Two Sonnets

Today is World Poetry Day? Good. Here’s Patience Agbabi, utterly nailing the relationship between poet and form, writer and muse, inspiration and punctuation – and being absolute filth about it.

I’m slim as a silver stiletto, lit
by a fat, waxing moon and a seance
of candles dipped in oil of frankincense.
Salt peppers my lips as the door clicks shut.
A pen poised over a blank page, I wait
for madam’s orders, her strict consonants
and the spaces between words, the silence.
She’s given me a safe word, a red light
but I’m breaking the law, on a death with,
ink throbbing my temples, each vertebra
straining for her fingers. She trusses up
words, lines, as a corset disciplines flesh.
Without her, I’m nothing but without me
she’s tense, uptight, rigid as a full stop.

Patience Agbabi, ‘Transformatrix’ (2000)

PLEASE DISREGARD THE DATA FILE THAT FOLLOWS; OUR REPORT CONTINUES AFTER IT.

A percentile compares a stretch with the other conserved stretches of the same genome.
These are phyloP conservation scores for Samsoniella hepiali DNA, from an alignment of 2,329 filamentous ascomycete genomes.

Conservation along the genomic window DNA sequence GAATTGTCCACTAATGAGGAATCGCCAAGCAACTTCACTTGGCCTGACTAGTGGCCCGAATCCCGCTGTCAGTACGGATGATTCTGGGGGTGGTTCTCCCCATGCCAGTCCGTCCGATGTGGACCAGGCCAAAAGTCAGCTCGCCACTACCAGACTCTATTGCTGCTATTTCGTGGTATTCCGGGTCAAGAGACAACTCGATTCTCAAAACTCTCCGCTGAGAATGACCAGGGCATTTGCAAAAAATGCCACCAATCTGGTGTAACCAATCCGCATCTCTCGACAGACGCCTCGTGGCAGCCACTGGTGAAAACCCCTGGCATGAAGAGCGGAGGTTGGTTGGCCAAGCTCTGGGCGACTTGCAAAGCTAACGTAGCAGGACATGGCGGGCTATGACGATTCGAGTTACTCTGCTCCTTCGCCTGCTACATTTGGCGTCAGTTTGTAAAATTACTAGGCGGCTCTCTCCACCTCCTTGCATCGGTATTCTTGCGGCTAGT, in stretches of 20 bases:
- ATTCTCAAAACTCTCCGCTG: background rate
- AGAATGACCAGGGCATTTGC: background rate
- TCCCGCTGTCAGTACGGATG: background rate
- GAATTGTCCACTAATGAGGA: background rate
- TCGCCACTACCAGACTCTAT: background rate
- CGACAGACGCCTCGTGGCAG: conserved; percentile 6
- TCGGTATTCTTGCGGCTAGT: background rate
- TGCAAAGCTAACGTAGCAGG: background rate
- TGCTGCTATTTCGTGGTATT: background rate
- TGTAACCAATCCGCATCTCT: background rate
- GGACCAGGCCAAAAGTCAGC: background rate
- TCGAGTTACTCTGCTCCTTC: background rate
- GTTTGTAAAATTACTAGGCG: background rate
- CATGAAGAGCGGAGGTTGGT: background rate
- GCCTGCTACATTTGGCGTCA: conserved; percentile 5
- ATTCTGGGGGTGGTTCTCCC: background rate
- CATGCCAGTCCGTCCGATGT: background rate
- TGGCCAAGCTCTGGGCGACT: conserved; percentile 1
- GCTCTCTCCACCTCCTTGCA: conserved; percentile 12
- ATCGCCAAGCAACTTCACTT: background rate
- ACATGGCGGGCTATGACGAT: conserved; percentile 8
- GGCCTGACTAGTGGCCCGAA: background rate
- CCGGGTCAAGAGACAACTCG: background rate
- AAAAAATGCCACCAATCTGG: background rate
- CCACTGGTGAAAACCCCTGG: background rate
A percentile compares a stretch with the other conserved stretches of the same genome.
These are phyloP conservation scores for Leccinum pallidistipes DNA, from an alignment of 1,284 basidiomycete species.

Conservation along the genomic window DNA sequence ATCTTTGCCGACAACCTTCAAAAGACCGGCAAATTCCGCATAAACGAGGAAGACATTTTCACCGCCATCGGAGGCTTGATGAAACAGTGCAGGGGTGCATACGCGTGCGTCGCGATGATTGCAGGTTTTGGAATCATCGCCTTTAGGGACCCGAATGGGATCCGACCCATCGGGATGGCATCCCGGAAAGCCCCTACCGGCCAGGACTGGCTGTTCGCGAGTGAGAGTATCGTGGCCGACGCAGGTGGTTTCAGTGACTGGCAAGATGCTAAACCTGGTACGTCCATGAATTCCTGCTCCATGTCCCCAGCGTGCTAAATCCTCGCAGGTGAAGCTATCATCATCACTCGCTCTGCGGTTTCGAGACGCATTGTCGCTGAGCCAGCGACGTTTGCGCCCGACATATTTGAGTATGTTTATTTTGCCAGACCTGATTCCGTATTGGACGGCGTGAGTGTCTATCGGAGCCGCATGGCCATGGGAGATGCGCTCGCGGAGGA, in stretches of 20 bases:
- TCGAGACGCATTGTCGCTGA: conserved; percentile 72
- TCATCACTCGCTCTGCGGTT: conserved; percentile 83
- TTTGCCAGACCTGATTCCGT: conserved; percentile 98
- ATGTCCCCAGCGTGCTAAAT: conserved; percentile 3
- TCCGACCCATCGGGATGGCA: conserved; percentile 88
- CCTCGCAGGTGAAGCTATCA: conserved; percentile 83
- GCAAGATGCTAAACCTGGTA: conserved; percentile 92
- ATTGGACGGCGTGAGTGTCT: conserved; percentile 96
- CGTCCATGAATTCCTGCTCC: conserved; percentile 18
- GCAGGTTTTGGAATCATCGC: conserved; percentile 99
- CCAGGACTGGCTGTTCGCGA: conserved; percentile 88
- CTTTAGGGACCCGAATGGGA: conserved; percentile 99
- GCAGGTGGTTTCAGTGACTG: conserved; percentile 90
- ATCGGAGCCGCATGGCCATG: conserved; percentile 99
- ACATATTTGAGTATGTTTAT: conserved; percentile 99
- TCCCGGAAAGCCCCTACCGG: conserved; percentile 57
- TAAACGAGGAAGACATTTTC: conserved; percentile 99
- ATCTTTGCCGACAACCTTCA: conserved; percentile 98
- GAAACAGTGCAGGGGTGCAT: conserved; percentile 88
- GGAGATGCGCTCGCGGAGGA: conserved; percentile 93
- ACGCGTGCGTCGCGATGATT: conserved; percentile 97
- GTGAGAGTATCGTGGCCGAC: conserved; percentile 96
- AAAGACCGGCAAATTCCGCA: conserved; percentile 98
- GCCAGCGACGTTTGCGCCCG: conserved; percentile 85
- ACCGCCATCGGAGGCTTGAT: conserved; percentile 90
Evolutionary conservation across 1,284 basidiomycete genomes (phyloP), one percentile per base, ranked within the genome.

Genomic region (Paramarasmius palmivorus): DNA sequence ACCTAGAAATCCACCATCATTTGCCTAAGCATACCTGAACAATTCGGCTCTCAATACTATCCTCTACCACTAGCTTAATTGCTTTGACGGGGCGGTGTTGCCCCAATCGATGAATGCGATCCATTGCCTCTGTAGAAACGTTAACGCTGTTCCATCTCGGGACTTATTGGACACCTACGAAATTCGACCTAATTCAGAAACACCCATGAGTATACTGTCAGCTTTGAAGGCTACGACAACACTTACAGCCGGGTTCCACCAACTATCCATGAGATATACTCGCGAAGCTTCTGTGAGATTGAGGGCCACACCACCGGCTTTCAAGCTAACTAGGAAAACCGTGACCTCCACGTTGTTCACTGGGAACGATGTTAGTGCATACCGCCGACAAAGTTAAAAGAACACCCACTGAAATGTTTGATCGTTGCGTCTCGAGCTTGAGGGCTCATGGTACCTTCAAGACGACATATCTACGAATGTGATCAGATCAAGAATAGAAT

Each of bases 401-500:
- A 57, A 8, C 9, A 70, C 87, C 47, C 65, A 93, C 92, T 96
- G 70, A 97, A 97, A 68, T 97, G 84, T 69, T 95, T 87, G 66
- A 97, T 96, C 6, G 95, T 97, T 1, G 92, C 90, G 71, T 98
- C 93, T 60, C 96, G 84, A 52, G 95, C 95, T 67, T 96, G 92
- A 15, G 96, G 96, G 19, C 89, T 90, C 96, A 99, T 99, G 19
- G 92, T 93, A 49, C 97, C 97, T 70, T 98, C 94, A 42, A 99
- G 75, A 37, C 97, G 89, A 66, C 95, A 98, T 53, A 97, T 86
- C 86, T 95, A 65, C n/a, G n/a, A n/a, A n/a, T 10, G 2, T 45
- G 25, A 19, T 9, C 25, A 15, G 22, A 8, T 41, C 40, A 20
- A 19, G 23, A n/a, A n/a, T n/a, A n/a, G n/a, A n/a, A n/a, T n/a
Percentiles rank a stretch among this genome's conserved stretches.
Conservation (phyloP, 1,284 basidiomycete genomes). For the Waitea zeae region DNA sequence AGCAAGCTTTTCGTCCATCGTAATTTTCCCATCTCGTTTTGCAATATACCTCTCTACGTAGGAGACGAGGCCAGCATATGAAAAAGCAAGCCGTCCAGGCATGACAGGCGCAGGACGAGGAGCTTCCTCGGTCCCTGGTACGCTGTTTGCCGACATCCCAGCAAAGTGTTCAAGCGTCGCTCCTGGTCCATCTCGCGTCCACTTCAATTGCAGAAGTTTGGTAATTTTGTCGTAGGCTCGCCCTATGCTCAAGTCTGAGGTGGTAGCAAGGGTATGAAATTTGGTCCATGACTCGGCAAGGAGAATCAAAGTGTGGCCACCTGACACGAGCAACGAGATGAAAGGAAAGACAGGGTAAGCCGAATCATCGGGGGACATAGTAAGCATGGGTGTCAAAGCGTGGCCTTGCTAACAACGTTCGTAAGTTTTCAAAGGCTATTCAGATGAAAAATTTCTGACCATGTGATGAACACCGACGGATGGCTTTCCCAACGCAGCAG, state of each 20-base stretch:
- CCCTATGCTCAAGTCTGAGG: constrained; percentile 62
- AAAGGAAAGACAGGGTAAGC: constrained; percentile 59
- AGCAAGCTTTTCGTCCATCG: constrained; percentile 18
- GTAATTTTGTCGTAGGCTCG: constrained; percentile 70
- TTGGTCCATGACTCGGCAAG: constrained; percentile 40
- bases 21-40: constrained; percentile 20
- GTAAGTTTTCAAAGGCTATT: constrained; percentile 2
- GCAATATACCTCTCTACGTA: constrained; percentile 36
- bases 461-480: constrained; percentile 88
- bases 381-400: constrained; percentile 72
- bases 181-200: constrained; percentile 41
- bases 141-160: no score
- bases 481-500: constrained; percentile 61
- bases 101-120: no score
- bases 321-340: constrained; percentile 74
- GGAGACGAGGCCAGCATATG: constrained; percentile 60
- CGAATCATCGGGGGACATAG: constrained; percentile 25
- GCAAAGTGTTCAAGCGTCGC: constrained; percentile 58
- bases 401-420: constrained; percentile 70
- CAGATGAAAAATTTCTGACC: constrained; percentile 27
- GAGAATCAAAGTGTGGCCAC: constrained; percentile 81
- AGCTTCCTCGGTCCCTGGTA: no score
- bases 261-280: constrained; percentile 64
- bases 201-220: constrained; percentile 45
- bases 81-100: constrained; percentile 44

And here, unworthy to stand in such company, is your host, with fourteen awkward unsprung lines about horology.

Time is not a healer; instead, she makes
us all her co-conspirators, her lost
idols and adulterers, our memories
by turn enshrined, by turnabout betrayed.
She keeps our secrets safer than ourselves,
yet keeps no watch, places no guard upon them;
Protecting them from us, but not the world.
A treachery we’ve earned, if one considers
how we tie her down and measure her,
a rape by minutes, seconds and degrees.
How we stretch her out from point to point,
uncurling curves and cycles, and pretend
her nature knows of anything like ending.
Now, silently, she passes, in revenge.